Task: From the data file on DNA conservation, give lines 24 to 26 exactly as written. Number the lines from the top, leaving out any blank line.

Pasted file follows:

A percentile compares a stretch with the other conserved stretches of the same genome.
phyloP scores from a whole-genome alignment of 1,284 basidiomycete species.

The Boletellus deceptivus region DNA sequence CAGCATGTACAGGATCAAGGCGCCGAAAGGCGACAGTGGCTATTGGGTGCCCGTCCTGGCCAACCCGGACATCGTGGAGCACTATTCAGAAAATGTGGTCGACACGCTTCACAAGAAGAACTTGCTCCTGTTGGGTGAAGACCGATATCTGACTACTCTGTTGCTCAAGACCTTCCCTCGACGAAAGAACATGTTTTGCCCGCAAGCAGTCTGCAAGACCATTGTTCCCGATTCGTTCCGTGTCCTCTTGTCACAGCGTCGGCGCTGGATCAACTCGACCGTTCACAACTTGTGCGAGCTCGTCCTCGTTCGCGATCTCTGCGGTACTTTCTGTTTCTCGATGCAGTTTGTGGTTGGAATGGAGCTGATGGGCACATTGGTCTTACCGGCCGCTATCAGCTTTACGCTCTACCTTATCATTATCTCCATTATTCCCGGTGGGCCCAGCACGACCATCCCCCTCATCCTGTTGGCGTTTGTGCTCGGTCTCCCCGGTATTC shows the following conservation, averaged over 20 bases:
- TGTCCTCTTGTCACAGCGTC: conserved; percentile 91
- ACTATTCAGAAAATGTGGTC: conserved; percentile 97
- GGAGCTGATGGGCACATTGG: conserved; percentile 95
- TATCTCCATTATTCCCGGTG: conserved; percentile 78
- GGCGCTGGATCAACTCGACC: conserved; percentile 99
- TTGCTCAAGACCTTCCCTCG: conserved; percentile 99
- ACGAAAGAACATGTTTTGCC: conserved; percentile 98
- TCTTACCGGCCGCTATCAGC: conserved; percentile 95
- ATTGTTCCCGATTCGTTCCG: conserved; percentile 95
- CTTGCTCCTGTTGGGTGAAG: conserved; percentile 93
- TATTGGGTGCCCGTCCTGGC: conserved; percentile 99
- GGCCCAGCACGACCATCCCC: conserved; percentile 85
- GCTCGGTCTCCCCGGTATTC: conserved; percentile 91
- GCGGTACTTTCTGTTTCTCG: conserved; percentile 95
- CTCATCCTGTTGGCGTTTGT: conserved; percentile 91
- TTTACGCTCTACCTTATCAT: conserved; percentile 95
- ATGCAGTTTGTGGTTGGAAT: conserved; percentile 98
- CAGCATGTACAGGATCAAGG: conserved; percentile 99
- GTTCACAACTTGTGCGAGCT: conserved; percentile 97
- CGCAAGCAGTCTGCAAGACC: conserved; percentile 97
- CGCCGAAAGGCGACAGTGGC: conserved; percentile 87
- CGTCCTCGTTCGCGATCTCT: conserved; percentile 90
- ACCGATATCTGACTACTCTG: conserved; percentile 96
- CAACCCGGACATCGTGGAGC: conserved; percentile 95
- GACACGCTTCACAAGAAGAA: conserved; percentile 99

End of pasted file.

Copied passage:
- CGCCGAAAGGCGACAGTGGC: conserved; percentile 87
- CGTCCTCGTTCGCGATCTCT: conserved; percentile 90
- ACCGATATCTGACTACTCTG: conserved; percentile 96